August 5, 2013

The History of the RPG: Starflight (1986)

Last Installment: Might and Magic Book One

By 1986, the computer RPG was thriving. With games like Might and Magic and Ultima, it was a genre that wasn't going anywhere. But there was something lacking in the RPG department; a different setting.

The RPGs were all fantasy-based. They were full of swords and orcs and wizards and magic. And that was all well and good. But this was also the time of Star Wars having a hold over an entire generation of young children. And of Star Trek making headway as well*. Where was the science-fiction RPG??

The answer to that came in 1986 in the form of Electronic Arts' Starflight**. And what an answer it was.

You are the captain of a starship from a planet called Arth. You start as a ore hauler, but can upgrade your ship to become a warship. You can hire crewmen from five different species to man six different posts. Based on their skill, they can give you upgrades at those posts. And based on who they are, it may be unwise to visit certain areas.

There are two levels to the game. On one you explore space, trading materials and finding suitable planets for colonization. On a larger level, you are trying to discover why stars in the galaxy are going supernova. It's a open-sandbox environment, although you do have to move onto the larger quest at some point. And the major storyline is a good one. You find out why stars are going supernova...and it may not be for the reasons you thought.

The graphics were on par for the time, and in color. The movement was pretty easy.

Travel through space is seeded with random encounters with other species. You can approach them peacefully or raise shields and go in guns blazing. That can sometimes be a major mistake, as you are not the largest ship in the galaxy by any means. And there were creative twists to combat, such as ablative armor and regenerating shields, that you see today.

When you find a planet, you can send a rover down to collect minerals for sale later. And if that sounds familiar to the first installment of a very popular sci-fi RPG trilogy ending this year...there is a reason for that.

More than any other game to this point, you can draw a straight line between Starflight and a modern RPG. In this case, Mass Effect. Casey Hudson***, the Executive Producer of the Mass Effect series has said as much, calling it a "key inspiration". And it was a good choice: Starflight was an extremely solid RPG that delivered an excellent sci-fi experience to a gaming public that was desperate for one.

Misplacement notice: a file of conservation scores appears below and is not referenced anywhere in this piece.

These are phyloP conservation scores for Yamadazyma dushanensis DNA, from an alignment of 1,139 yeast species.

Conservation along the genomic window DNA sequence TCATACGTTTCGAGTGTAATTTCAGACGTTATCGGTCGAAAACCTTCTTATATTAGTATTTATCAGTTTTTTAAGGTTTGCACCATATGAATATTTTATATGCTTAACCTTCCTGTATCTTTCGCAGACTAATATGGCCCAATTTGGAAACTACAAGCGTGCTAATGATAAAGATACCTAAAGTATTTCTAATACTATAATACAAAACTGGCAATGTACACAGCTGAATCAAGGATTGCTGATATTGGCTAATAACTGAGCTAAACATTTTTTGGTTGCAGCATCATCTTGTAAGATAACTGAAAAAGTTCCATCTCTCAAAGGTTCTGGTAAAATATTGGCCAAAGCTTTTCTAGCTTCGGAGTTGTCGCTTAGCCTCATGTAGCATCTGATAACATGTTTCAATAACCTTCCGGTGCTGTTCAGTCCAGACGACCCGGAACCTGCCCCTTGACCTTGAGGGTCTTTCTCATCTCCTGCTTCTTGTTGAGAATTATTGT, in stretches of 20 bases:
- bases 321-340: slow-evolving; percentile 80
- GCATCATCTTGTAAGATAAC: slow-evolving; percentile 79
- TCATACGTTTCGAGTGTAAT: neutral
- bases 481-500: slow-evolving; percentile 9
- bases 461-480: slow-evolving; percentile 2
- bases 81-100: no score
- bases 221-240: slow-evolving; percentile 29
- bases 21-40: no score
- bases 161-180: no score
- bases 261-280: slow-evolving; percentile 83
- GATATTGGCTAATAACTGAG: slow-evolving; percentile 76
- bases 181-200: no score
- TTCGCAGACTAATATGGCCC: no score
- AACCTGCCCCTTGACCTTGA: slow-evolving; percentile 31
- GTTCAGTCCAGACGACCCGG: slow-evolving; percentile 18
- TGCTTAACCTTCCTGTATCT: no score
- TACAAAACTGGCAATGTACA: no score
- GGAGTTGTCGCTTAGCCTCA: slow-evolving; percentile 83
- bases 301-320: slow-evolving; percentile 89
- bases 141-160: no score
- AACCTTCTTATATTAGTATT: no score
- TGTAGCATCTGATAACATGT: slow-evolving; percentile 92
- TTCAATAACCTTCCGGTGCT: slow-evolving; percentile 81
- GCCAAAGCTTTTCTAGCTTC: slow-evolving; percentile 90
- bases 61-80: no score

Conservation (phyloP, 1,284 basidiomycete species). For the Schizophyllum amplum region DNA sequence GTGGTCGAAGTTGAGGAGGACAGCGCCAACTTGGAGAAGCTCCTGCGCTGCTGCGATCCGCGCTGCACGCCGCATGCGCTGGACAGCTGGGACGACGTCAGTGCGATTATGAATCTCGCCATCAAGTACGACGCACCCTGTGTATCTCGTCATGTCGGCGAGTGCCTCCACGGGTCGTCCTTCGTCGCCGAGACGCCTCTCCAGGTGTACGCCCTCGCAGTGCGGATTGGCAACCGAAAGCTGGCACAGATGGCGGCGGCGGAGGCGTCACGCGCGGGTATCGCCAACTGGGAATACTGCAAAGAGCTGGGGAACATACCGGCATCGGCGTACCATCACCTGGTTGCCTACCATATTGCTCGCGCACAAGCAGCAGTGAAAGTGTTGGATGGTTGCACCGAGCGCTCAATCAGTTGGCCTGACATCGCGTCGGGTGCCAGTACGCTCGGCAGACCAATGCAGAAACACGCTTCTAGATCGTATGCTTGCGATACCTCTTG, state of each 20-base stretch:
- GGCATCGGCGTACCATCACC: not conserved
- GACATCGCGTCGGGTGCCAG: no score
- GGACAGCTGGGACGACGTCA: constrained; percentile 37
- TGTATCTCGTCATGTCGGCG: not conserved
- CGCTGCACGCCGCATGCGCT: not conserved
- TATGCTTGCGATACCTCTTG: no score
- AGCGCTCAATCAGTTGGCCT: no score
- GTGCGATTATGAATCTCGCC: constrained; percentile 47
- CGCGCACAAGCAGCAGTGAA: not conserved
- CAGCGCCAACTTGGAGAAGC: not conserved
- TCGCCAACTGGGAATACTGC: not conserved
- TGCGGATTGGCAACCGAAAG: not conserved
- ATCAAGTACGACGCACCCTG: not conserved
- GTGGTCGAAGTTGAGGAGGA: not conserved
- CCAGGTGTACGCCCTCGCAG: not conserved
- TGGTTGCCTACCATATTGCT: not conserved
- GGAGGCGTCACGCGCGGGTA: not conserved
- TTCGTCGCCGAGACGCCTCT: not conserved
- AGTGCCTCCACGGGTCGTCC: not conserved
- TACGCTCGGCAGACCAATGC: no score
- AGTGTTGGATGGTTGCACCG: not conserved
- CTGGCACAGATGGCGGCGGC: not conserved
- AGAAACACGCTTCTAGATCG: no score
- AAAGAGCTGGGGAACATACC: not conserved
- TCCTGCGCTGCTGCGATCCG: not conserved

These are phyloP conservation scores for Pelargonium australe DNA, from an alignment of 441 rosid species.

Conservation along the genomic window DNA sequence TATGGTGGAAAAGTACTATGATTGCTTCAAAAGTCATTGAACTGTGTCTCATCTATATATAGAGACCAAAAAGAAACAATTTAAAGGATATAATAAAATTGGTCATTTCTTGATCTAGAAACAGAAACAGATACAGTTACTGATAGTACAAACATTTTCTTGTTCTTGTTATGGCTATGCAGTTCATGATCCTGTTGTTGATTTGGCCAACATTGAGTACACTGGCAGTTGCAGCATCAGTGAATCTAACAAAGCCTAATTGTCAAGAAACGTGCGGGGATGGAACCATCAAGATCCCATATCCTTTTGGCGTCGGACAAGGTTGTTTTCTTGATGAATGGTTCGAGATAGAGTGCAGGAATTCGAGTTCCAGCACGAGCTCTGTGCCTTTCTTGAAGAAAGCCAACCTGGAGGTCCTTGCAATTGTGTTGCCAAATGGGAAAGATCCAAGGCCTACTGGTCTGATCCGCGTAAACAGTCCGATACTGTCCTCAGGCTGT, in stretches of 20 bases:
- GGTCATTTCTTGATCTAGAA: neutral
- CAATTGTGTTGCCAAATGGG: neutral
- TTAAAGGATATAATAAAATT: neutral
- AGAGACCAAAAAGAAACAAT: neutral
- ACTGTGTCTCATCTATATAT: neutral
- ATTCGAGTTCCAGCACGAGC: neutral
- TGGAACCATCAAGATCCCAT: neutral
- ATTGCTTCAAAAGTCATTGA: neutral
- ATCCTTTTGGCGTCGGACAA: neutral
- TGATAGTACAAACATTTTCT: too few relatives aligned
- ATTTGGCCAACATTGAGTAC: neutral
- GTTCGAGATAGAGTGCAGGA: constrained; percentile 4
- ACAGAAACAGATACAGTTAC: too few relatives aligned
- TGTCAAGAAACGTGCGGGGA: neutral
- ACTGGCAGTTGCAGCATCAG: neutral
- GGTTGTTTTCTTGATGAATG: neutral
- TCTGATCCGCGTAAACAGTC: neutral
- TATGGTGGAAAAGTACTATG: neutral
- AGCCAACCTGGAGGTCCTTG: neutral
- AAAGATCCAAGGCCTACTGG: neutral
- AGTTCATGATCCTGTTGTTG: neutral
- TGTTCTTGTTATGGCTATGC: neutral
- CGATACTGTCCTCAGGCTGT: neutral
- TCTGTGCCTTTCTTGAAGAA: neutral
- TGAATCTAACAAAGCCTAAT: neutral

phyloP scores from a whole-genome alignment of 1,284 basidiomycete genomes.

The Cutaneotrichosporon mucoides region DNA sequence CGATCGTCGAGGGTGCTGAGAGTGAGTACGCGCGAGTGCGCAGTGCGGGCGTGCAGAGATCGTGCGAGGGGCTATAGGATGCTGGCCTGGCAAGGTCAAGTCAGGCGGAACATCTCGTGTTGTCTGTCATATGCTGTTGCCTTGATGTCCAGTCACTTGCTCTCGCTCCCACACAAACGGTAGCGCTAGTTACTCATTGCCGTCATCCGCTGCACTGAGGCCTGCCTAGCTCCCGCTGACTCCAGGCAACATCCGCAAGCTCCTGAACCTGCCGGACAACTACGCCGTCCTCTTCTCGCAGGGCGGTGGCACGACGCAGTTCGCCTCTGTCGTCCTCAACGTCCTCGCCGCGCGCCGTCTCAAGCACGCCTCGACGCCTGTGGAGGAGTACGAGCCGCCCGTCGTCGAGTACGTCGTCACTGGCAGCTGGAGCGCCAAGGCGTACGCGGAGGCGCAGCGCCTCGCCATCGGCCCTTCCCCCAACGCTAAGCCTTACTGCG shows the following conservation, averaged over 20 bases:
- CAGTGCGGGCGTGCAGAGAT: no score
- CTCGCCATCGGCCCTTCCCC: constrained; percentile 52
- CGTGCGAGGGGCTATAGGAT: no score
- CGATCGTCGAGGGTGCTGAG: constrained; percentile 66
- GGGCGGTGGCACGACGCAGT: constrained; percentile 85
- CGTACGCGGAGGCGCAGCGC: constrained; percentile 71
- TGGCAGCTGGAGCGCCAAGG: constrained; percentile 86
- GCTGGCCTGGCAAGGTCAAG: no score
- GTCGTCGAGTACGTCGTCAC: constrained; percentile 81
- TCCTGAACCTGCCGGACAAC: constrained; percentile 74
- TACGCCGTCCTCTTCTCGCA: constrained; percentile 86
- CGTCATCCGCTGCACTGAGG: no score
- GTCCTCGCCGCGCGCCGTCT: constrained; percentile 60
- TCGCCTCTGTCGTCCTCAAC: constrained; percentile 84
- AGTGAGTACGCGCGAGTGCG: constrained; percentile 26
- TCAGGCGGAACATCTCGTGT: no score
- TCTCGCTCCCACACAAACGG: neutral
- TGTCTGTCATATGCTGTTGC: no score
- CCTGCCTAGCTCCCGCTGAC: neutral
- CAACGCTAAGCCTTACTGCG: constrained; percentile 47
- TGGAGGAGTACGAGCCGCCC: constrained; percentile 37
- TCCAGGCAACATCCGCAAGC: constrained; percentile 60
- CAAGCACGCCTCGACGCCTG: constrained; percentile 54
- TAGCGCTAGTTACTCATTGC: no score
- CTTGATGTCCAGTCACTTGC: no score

Bringing the science-fiction setting to the RPG. Which is a bigger deal than it sounds. Continuing to reaffirm the "open-sandbox" concept in RPG development. Making the species of your crewmates matter.


Mass Effect is the major one. But any sci-fi RPG, and even recent sci-fi MMORPGs like Star Trek Online and The Old Republic, owe their existence to Starflight proving the sci-fi RPG was a legitimate genre.

Next on the list: Dungeon Master


* In 1986, Star Trek was completing the best three-film run in the series (Wrath of Khan, The Search for Spock and The Voyage Home). With most of it coming after the initial Star Wars trilogy ended in 1983, it was perfectly poised to capture my generation. Those three films are the reason Next Generation and the rest of the television series were able to be made. To say nothing of all the films that came after.

** Okay, now some of you may be saying "What about Elite?" First off, I loved me some Elite. I put in ridiculous hours on that game and I still hum the Blue Danube Waltz when docking in some game today. However, that was an open-ended space trading game more than anything else, definitely not an RPG. That said, it deserves some recognition for being awesome at what it did. And I wish someone would remake it. And no, EVE Online does not count.

*** There are a few people who seem extremely talented at creating/producing/developing computer games. Sid Meier is one. Todd Howard (Elder Scrolls series, Fallout 3) is another. But Casey Hudson has to be on that list. He has worked on not only the Mass Effect series, but Baldur's Gate II: Shadows of Amn, Neverwinter Nights and Star Wars: Knights Of The Old Republic. Those three games are also known as three of the best RPGs ever made. I still contend that BG II can legitimately be called the best ever, despite it being over a decade old.


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